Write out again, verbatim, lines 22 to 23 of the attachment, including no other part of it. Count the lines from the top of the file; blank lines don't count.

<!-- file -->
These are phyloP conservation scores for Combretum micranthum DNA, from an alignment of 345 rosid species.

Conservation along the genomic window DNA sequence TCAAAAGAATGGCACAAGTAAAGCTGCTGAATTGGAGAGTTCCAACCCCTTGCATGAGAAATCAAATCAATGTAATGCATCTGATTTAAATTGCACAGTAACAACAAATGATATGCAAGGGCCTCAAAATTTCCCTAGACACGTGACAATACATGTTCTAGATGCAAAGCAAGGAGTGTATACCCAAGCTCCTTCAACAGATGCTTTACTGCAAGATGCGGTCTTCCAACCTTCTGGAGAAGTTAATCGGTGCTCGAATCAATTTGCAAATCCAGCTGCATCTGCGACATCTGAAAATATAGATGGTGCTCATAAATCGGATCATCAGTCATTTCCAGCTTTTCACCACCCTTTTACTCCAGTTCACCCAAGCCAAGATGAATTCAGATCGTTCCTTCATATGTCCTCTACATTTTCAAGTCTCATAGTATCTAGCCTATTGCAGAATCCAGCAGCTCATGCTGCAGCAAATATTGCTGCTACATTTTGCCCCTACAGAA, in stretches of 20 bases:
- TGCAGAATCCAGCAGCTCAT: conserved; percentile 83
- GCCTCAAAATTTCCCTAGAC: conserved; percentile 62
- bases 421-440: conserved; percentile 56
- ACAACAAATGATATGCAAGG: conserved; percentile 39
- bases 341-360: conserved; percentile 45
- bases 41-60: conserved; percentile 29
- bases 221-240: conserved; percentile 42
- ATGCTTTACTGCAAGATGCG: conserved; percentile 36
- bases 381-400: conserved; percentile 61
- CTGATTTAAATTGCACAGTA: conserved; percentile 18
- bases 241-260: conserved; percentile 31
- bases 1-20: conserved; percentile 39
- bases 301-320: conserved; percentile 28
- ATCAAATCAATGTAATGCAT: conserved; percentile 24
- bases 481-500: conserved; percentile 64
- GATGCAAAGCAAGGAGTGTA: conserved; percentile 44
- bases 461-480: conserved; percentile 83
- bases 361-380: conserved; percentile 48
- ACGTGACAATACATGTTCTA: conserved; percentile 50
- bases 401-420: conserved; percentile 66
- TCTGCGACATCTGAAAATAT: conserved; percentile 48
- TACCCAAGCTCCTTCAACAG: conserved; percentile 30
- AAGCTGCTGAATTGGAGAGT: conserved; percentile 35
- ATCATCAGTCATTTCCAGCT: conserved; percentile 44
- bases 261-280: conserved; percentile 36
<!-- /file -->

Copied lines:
- bases 401-420: conserved; percentile 66
- TCTGCGACATCTGAAAATAT: conserved; percentile 48